Machining Allen cylinders

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Machining Allen cylinders

Post by crackerjackhoghead » Mon Sep 19, 2011 2:02 am

Can you guys give a novice machinist some idea how to go about machining my Allen Mogul cylinder castings? In what order do I do what? Some pictures of machined cylinders would be worth a thousands words. If this has already been hashed out then please point me to the thread.


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Re: Machining Allen cylinders

Post by Fred_V » Mon Sep 19, 2011 7:08 am

i like to do it in the lathe using a 4 jaw chuck. center up what will be rear end facing out. you want the rear end faced off square to the bore so do them both in one set up. turn it around to face the other end. get a 3/4" boring bar with carbide inserts.
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Re: Machining Allen cylinders

Post by Harold_V » Mon Sep 19, 2011 2:42 pm

Fred_V wrote:get a 3/4" boring bar with carbide inserts.
Use the proper grade insert. Cast iron can be challenging, due to chilling and/or sand deposits. C5 carbide is not a good choice. C2 is.

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Re: Machining Allen cylinders

Post by crackerjackhoghead » Mon Sep 19, 2011 3:24 pm

So do I bore and face the cylinder first and then machine the valve surface? Do a turn the outside diameter of the cylinder ends? Do I mill the valve "block" to length or face the ends of it in the lathe or leave it as it is?

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Re: Machining Allen cylinders

Post by 10 Wheeler Rob » Mon Sep 19, 2011 3:45 pm

I rough machined the ends and valve face and side that mounts against the saddle. leaving about 0.050 to 0.100 inch finish alowance.
Then set it up in the four jaw and bored with a 3/4" carbide insert borring bar and machined the faces, bore, and OD of the ends. Changed the insert to fresh point for the last few light passes to get good surface finish. It took a lot of set up time for me in the four jaw to make sure it was in squar and the bore was centered where it should be. The bore was done a couple of thousands under size, and carefully honed with an automotive brake hone, measuring often so as not end up with it tapered or bell mouthed.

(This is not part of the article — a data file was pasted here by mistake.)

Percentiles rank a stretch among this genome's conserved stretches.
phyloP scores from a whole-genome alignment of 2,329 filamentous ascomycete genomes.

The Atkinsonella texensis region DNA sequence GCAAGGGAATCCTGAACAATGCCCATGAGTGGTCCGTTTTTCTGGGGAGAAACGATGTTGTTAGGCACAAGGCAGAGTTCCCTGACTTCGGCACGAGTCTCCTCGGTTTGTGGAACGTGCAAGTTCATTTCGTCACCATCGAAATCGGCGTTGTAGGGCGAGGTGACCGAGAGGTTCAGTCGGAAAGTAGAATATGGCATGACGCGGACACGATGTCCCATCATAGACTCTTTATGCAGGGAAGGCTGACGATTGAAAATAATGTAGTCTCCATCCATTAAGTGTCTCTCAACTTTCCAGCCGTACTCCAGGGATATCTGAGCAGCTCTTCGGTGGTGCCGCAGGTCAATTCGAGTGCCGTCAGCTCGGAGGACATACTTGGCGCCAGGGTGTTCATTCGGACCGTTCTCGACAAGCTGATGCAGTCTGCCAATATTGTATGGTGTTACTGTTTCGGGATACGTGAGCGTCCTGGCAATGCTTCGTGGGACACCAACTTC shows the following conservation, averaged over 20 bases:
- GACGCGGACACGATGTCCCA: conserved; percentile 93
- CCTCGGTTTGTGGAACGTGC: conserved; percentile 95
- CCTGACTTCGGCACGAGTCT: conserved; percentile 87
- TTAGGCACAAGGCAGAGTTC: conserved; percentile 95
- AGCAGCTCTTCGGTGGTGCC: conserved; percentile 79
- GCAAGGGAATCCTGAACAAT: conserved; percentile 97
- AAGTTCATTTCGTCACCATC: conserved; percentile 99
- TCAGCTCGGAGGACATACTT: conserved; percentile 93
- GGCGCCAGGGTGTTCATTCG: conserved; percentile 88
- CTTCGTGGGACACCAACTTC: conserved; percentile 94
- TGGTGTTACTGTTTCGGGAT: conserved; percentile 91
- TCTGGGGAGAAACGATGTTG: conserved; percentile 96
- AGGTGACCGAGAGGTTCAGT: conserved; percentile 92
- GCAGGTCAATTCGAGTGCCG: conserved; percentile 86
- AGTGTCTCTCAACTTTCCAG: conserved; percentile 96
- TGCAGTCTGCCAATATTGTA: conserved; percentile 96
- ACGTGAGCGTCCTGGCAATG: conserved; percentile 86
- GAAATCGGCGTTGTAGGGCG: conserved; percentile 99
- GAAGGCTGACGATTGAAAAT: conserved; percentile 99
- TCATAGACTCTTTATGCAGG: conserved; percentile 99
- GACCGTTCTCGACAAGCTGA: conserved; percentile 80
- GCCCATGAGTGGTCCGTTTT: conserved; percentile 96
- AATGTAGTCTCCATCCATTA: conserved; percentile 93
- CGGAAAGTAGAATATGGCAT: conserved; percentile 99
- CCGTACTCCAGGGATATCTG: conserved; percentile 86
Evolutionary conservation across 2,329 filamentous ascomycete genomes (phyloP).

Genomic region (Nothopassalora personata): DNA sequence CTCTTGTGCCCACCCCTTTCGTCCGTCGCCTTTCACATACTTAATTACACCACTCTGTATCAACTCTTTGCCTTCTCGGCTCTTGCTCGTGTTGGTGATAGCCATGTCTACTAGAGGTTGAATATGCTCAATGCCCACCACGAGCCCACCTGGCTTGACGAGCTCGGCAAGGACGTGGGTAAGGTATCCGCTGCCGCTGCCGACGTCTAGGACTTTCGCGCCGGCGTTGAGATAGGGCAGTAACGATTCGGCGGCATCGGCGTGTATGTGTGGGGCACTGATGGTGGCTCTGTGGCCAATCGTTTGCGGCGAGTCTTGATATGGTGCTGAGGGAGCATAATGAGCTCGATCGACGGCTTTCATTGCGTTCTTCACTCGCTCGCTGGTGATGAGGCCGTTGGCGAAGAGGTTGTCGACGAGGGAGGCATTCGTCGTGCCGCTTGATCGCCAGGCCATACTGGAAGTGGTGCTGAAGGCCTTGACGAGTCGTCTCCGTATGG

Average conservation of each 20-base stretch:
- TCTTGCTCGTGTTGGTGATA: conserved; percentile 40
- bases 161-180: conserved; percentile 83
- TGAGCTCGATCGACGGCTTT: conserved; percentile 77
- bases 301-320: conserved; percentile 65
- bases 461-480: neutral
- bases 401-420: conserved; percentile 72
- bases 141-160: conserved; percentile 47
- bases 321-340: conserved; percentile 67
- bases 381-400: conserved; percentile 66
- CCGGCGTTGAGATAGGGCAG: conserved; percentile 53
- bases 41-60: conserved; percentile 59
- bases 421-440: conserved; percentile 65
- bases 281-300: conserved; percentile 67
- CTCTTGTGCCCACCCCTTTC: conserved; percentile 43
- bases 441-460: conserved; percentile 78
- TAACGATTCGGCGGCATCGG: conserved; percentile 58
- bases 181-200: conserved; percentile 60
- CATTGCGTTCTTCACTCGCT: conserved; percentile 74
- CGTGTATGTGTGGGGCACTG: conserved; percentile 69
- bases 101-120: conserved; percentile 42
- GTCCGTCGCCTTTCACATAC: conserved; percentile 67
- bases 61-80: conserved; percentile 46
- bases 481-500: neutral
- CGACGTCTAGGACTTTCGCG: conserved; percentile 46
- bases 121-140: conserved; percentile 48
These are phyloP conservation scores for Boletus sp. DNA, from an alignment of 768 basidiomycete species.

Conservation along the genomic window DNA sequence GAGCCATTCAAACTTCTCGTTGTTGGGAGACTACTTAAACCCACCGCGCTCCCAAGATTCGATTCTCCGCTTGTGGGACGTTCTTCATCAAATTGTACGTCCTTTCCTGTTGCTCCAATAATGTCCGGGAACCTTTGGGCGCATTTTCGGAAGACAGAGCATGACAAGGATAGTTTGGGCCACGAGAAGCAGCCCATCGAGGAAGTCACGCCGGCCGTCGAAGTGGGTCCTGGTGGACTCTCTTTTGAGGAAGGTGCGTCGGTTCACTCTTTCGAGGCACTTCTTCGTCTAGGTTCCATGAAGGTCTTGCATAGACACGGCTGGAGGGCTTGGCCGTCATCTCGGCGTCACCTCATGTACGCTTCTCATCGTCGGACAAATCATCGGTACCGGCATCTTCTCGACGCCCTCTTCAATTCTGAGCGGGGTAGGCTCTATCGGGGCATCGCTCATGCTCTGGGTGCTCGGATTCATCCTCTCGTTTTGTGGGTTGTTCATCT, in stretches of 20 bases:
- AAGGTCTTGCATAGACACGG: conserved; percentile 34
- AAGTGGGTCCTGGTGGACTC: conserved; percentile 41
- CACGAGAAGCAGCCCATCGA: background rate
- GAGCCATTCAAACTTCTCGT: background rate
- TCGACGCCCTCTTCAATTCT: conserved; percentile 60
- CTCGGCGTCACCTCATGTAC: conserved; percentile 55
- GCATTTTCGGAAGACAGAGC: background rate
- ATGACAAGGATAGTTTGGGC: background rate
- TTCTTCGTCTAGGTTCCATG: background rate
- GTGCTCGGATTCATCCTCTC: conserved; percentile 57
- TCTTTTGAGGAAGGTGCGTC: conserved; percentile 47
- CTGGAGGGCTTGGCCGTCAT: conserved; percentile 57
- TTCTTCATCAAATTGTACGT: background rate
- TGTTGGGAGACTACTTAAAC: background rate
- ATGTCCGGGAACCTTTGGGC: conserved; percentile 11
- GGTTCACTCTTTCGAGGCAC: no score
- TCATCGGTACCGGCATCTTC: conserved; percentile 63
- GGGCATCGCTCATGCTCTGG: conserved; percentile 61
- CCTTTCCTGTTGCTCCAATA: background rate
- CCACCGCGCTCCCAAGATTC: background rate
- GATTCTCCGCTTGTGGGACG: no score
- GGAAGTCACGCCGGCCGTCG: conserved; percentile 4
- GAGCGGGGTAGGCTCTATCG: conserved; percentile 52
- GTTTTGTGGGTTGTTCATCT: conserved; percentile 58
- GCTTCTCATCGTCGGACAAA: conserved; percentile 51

Finish machined the out side surfaces with a carbide fly cutter set up in 6" vice and aligned parallel to the bore, and machined to 5 thousands oversize. Machined drain passages and ports. Drilled and tapped the ends and steam chest side. Surface ground the valve side and saddel side, with very light passes to final dimension.

More experanced machinist would probably recomend hand or machine lapping/honning would be more apropiate for the bore final finish and valve surface. But not everyone knows how or has access to that kind of equipment and lapping plates.

The stock iron rings form Allen Models run nice and smooth when I finished.


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Re: Machining Allen cylinders

Post by Greg_Lewis » Mon Sep 19, 2011 8:32 pm


I did mine in an Atlas 12-inch lathe, which is not known for rigidity (I can make a dti on a piece of chucked stock wiggle by pushing on the headstock with my hand). I’ve put up partial remains of an old website that included some pix.

You can click on each photo for a larger view, which also includes explanatory cutlines.
Greg Lewis, Prop.
Eyeball Engineering — Home of the dull toolbit.
Our motto: "That looks about right."
Celebrating 30 years of turning perfectly good metal into bits of useless scrap.

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Re: Machining Allen cylinders

Post by Kimball McGinley » Tue Sep 20, 2011 7:54 pm

Since the rear face has to be perfectly square to the bore, they are done in the same set-up, as all said above. Just remember to identify which is which! I made a centerpunch mark and later drilled it in a little and then filed it flat to mark the rear face. I did it right in the lathe.
Also you may have to to make left and right sides and don't mix them up either!

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